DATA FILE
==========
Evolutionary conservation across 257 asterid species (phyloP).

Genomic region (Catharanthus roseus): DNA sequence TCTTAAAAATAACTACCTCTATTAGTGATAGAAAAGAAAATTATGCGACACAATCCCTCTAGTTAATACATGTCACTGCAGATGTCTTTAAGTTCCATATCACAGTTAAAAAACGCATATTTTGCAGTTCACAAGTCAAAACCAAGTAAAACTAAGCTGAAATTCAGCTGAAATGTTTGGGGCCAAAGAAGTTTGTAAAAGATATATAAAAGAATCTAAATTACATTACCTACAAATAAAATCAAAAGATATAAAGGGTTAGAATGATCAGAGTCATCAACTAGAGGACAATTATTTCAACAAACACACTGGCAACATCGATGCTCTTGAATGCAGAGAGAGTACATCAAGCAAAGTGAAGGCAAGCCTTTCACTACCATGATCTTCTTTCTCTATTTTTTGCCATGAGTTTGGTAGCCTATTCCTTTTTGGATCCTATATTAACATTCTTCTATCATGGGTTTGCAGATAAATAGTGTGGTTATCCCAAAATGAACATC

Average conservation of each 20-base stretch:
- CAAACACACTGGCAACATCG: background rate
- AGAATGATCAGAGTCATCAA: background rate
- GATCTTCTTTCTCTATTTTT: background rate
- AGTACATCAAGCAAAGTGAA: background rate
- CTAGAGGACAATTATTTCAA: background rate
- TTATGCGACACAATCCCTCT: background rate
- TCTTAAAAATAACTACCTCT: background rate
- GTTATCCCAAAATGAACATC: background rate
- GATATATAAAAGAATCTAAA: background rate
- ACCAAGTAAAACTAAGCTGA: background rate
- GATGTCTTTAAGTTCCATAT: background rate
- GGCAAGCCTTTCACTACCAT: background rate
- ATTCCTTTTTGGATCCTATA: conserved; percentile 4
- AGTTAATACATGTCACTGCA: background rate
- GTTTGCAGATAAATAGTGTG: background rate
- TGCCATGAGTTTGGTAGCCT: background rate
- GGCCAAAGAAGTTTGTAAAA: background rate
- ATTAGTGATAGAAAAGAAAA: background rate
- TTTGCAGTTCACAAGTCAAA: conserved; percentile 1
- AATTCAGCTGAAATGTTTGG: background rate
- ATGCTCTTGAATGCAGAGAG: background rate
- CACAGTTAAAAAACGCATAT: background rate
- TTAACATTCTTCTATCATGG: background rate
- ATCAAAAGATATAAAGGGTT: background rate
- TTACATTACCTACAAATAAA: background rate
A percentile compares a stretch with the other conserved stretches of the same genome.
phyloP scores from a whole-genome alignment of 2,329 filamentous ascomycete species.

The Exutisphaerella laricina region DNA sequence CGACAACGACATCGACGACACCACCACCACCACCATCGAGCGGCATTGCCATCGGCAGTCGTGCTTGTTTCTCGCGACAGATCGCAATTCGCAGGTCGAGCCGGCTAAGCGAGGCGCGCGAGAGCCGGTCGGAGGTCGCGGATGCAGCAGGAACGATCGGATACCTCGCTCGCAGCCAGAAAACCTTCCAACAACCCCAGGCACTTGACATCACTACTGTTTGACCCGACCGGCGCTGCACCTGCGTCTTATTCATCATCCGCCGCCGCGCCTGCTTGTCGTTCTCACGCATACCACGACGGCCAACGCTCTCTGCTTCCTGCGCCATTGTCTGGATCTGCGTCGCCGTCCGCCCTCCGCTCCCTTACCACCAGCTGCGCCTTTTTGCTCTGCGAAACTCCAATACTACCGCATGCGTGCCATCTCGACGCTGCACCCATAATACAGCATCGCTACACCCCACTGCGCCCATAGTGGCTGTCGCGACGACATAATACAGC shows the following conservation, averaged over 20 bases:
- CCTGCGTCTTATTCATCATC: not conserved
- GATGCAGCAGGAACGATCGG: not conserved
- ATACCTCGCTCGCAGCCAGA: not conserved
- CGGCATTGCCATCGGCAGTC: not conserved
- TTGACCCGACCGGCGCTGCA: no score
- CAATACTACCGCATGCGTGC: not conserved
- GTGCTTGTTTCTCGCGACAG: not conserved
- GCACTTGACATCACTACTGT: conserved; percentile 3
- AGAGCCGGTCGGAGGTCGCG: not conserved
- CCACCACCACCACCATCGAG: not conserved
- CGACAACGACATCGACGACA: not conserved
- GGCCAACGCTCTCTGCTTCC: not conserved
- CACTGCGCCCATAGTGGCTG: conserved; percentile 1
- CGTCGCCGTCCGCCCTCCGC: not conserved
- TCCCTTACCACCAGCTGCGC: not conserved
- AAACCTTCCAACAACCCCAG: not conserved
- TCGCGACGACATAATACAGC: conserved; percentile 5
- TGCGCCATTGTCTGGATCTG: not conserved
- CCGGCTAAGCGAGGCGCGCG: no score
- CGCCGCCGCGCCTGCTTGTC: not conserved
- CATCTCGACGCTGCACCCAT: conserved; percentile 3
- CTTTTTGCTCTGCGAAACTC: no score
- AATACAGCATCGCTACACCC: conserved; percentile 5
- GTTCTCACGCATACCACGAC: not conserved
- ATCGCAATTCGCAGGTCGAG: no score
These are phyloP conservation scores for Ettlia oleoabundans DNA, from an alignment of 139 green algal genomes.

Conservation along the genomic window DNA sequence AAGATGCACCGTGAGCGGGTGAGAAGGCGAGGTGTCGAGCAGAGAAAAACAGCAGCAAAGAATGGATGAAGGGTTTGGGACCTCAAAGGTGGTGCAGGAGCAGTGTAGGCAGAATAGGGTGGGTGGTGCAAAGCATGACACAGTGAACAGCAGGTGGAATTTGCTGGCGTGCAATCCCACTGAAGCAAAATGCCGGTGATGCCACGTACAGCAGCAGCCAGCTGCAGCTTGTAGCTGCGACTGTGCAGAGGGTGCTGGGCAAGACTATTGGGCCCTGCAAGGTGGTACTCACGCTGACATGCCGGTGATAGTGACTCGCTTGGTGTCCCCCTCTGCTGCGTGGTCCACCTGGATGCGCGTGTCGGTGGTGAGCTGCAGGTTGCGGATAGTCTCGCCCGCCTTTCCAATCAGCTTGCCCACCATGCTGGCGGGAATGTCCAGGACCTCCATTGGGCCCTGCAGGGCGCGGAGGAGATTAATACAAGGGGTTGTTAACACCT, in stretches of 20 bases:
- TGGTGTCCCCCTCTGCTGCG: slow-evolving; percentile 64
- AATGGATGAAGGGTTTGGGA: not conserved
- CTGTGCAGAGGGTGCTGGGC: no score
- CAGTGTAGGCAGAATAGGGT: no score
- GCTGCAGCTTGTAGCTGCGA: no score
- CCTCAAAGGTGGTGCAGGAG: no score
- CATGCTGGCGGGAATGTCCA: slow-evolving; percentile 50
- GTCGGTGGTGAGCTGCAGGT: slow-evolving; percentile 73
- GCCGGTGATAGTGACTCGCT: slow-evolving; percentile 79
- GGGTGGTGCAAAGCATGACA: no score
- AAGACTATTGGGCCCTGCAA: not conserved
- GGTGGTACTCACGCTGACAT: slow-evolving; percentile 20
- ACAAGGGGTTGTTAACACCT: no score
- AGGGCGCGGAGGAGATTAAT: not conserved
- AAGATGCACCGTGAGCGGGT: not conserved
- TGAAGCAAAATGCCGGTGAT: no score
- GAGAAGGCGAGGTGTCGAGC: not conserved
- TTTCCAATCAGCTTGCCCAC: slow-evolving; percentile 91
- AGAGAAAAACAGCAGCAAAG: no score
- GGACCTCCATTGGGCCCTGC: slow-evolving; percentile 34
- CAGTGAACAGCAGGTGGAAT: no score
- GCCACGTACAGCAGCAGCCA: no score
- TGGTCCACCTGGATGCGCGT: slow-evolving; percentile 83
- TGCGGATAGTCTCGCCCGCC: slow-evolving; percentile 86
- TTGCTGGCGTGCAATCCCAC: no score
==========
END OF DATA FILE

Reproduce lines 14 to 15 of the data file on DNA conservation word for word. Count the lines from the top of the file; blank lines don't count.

- GATGTCTTTAAGTTCCATAT: background rate
- GGCAAGCCTTTCACTACCAT: background rate